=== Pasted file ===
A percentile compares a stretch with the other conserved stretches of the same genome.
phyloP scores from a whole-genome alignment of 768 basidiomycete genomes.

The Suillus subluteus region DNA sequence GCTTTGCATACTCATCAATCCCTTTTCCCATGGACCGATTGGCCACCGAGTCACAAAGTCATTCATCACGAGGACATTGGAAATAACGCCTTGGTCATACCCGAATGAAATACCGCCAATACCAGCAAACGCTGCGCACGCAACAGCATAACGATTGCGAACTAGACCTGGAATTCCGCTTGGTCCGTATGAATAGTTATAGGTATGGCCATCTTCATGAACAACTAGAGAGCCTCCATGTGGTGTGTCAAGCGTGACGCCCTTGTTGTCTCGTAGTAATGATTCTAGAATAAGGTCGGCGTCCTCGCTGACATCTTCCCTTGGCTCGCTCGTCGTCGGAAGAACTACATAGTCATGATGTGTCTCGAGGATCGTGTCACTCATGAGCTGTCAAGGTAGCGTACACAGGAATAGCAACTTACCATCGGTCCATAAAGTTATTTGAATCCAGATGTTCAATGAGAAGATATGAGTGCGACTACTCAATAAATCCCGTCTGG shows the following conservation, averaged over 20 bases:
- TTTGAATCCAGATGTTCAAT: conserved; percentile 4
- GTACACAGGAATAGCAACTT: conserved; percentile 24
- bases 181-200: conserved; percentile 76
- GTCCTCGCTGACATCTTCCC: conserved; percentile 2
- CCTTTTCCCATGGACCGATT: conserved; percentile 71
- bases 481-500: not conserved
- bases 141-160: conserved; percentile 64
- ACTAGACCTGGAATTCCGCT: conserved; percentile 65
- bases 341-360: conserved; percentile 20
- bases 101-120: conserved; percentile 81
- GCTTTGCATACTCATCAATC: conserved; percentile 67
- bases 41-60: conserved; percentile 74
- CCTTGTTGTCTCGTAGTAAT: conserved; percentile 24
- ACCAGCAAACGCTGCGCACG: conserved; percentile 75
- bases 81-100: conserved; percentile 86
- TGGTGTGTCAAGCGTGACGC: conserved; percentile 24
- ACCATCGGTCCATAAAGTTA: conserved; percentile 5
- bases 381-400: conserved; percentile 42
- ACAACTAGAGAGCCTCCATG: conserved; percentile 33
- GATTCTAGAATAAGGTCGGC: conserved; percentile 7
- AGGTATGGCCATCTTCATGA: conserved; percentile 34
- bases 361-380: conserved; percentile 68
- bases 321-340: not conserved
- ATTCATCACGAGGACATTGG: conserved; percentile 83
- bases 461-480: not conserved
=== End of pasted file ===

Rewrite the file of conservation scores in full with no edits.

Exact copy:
A percentile compares a stretch with the other conserved stretches of the same genome.
phyloP scores from a whole-genome alignment of 768 basidiomycete genomes.

The Suillus subluteus region DNA sequence GCTTTGCATACTCATCAATCCCTTTTCCCATGGACCGATTGGCCACCGAGTCACAAAGTCATTCATCACGAGGACATTGGAAATAACGCCTTGGTCATACCCGAATGAAATACCGCCAATACCAGCAAACGCTGCGCACGCAACAGCATAACGATTGCGAACTAGACCTGGAATTCCGCTTGGTCCGTATGAATAGTTATAGGTATGGCCATCTTCATGAACAACTAGAGAGCCTCCATGTGGTGTGTCAAGCGTGACGCCCTTGTTGTCTCGTAGTAATGATTCTAGAATAAGGTCGGCGTCCTCGCTGACATCTTCCCTTGGCTCGCTCGTCGTCGGAAGAACTACATAGTCATGATGTGTCTCGAGGATCGTGTCACTCATGAGCTGTCAAGGTAGCGTACACAGGAATAGCAACTTACCATCGGTCCATAAAGTTATTTGAATCCAGATGTTCAATGAGAAGATATGAGTGCGACTACTCAATAAATCCCGTCTGG shows the following conservation, averaged over 20 bases:
- TTTGAATCCAGATGTTCAAT: conserved; percentile 4
- GTACACAGGAATAGCAACTT: conserved; percentile 24
- bases 181-200: conserved; percentile 76
- GTCCTCGCTGACATCTTCCC: conserved; percentile 2
- CCTTTTCCCATGGACCGATT: conserved; percentile 71
- bases 481-500: not conserved
- bases 141-160: conserved; percentile 64
- ACTAGACCTGGAATTCCGCT: conserved; percentile 65
- bases 341-360: conserved; percentile 20
- bases 101-120: conserved; percentile 81
- GCTTTGCATACTCATCAATC: conserved; percentile 67
- bases 41-60: conserved; percentile 74
- CCTTGTTGTCTCGTAGTAAT: conserved; percentile 24
- ACCAGCAAACGCTGCGCACG: conserved; percentile 75
- bases 81-100: conserved; percentile 86
- TGGTGTGTCAAGCGTGACGC: conserved; percentile 24
- ACCATCGGTCCATAAAGTTA: conserved; percentile 5
- bases 381-400: conserved; percentile 42
- ACAACTAGAGAGCCTCCATG: conserved; percentile 33
- GATTCTAGAATAAGGTCGGC: conserved; percentile 7
- AGGTATGGCCATCTTCATGA: conserved; percentile 34
- bases 361-380: conserved; percentile 68
- bases 321-340: not conserved
- ATTCATCACGAGGACATTGG: conserved; percentile 83
- bases 461-480: not conserved